Former MLB player turned artist pays tribute to Negro Leagues legend with Topps card set

The Negro Leagues came into the spotlight after their statistics were included in Major League Baseball's official records. Now, Fanatics Collectibles/Topps and Fox Sports are further highlighting the Negro Leagues legend with a special set of Rickwood Field artistically rendered cards and a six-city experiential tour that includes an 8,000-pound, 24-foot by 16-foot card. . Cards depicting players on Mount Rushmore.

The artist for this scene is Micah Johnson, who stole 84 bases in three minor leagues the following year in the 2014 Futures game. Johnson played for the Chicago White Sox (2015), Los Angeles Dodgers (2016) and Atlanta Braves (2017) before retiring.

He mainly uses his pinky finger, a charcoal stick, an eraser and a paint roller to paint portraits on canvas. Johnson, who is African American, learned about the Negro Leagues from relatives as a child while also collecting baseball cards, mostly of Cubs players. Johnson's father grew up playing baseball in Arkansas in the 1960s and became a Dodger fan through Jackie Robinson.

Johnson is part of a tour that begins at the Negro Leagues Baseball Museum in Kansas City, Mo., then travels to St. Louis and Philadelphia before arriving at New York City's Fox Plaza this week. It will stay there until June 12 before heading to Camden Yards in Baltimore on June 14 and to Rickwood Fields, America's oldest ballpark, in Birmingham, Alabama, on June 20. The St. Louis Cardinals and San Francisco Giants will play a game on the same day at Rickwood to honor the Negro Leagues.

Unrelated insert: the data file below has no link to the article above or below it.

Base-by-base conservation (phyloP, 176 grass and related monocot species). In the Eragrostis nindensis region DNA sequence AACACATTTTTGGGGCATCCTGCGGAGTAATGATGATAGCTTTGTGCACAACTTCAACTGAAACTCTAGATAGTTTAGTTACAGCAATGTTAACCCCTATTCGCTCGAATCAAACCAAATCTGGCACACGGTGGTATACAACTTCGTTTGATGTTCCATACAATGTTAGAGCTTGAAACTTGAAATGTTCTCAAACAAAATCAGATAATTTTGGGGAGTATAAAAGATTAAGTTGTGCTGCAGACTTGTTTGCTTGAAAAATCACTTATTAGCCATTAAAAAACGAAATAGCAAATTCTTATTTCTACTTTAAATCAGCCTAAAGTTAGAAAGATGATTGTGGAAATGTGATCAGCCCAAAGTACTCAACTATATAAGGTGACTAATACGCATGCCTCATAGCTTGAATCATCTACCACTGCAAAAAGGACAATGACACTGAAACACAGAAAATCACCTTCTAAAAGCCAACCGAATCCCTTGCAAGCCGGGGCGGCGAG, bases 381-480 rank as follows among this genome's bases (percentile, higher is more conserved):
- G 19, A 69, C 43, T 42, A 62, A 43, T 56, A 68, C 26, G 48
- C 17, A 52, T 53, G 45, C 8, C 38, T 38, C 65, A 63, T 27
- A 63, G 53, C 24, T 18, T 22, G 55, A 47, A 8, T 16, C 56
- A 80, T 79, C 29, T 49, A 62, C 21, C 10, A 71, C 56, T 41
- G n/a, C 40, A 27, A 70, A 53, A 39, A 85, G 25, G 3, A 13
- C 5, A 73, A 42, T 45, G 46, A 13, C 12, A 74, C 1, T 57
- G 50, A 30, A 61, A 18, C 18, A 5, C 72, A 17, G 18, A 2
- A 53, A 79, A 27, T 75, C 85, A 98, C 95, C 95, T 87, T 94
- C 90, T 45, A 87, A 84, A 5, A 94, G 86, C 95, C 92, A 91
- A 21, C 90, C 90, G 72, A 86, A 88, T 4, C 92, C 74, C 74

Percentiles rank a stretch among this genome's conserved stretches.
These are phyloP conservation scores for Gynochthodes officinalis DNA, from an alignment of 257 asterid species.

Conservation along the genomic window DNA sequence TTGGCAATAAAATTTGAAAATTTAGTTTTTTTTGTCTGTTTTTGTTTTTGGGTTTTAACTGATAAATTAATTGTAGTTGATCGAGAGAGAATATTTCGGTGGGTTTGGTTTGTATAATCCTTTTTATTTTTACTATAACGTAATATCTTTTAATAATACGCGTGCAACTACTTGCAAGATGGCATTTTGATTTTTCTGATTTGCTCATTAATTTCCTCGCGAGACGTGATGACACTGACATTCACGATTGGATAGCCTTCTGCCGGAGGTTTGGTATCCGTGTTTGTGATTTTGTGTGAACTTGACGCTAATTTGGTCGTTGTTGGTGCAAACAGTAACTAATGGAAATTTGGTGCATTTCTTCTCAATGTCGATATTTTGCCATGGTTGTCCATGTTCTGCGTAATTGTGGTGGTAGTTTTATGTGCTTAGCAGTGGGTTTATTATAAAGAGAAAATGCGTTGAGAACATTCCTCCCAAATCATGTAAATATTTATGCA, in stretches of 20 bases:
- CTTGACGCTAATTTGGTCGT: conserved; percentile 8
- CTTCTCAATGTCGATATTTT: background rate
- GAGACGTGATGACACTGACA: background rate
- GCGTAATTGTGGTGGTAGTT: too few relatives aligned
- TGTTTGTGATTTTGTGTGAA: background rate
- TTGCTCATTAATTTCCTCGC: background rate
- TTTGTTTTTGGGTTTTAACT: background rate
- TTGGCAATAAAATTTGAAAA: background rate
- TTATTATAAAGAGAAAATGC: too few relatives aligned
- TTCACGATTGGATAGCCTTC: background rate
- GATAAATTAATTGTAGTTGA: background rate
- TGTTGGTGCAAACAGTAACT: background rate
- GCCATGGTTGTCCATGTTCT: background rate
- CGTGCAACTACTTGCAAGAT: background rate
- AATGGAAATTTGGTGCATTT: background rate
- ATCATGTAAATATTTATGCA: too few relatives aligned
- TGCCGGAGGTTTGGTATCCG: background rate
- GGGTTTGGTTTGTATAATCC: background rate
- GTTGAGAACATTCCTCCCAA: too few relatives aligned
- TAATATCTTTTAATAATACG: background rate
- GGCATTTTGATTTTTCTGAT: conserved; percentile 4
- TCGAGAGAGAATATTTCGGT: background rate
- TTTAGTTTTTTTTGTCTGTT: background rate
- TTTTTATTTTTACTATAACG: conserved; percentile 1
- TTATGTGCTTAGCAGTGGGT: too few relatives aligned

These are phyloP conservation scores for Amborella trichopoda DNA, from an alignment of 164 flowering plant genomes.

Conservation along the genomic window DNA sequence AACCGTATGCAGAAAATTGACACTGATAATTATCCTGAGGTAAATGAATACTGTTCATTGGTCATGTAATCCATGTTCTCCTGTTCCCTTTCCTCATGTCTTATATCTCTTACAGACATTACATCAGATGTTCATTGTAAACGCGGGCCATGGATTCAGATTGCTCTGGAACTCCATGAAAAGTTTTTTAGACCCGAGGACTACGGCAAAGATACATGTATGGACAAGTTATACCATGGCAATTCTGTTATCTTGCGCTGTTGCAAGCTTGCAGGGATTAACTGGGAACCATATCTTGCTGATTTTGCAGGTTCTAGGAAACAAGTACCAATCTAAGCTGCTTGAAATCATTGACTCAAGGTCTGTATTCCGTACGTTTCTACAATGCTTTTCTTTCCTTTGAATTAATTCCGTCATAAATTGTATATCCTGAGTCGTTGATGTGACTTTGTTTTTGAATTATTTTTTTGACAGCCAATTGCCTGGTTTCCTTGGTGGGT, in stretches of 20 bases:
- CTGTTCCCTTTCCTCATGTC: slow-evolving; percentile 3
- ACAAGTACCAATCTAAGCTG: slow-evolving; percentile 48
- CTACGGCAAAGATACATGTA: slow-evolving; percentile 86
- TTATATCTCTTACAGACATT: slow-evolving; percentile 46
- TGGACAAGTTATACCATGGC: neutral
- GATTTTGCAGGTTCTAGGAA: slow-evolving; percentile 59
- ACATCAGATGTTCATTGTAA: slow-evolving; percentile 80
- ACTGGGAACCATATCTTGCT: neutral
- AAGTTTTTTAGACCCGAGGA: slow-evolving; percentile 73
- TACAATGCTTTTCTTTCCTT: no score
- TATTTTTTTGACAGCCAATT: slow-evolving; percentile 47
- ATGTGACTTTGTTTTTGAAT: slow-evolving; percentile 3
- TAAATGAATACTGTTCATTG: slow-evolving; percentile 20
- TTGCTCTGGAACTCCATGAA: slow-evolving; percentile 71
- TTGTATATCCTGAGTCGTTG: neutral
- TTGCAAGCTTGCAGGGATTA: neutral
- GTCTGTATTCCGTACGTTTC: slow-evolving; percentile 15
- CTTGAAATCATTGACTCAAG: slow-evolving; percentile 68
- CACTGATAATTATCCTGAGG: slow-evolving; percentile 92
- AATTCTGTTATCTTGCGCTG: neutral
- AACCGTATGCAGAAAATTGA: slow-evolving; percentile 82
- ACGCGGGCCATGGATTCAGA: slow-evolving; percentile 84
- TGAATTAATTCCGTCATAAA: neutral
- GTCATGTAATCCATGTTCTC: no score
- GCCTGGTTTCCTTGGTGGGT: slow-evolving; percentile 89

Fanatics/Topps has released cards for Satchel Paige and new MLB batting average leader Josh Gibson. The Robinson card was released this week, with Willie Mays not far behind. All four players appear on the Tour's £8,000 card. Along with the Rickwood game, Larry Doby and Monte Irvin cards will also be sold in six-packs.

Johnson painted each player's likeness on canvas, then digitally scanned the canvas and added background. He said he once worked for 30 hours straight to complete the work before launch.

Johnson and Competitor About this project.

Micah Johnson talks about his art project at the Negro Leagues Baseball Museum in Kansas City, Missouri.

You were once a major leaguer and now a published artist. How did these passions come together?

It wasn’t until 2016 that I really tried art. During spring training, Dave Roberts brought us freshmen to the front of the room and asked us what we liked to do, and I said painting because I had taken a painting class in the offseason and enjoyed it. I played piano growing up, but I didn’t want to play for the team. He said, “Well, let's paint a picture of (former Dodgers MVP) Maury Wells.”

You combine your art and baseball in this project. What does this mean to you?

For the last five years after I retired, I made a conscious effort not to do anything baseball-related because I wanted to establish myself as an artist. I want my work to stand on its own. I feel like I've done that in my career.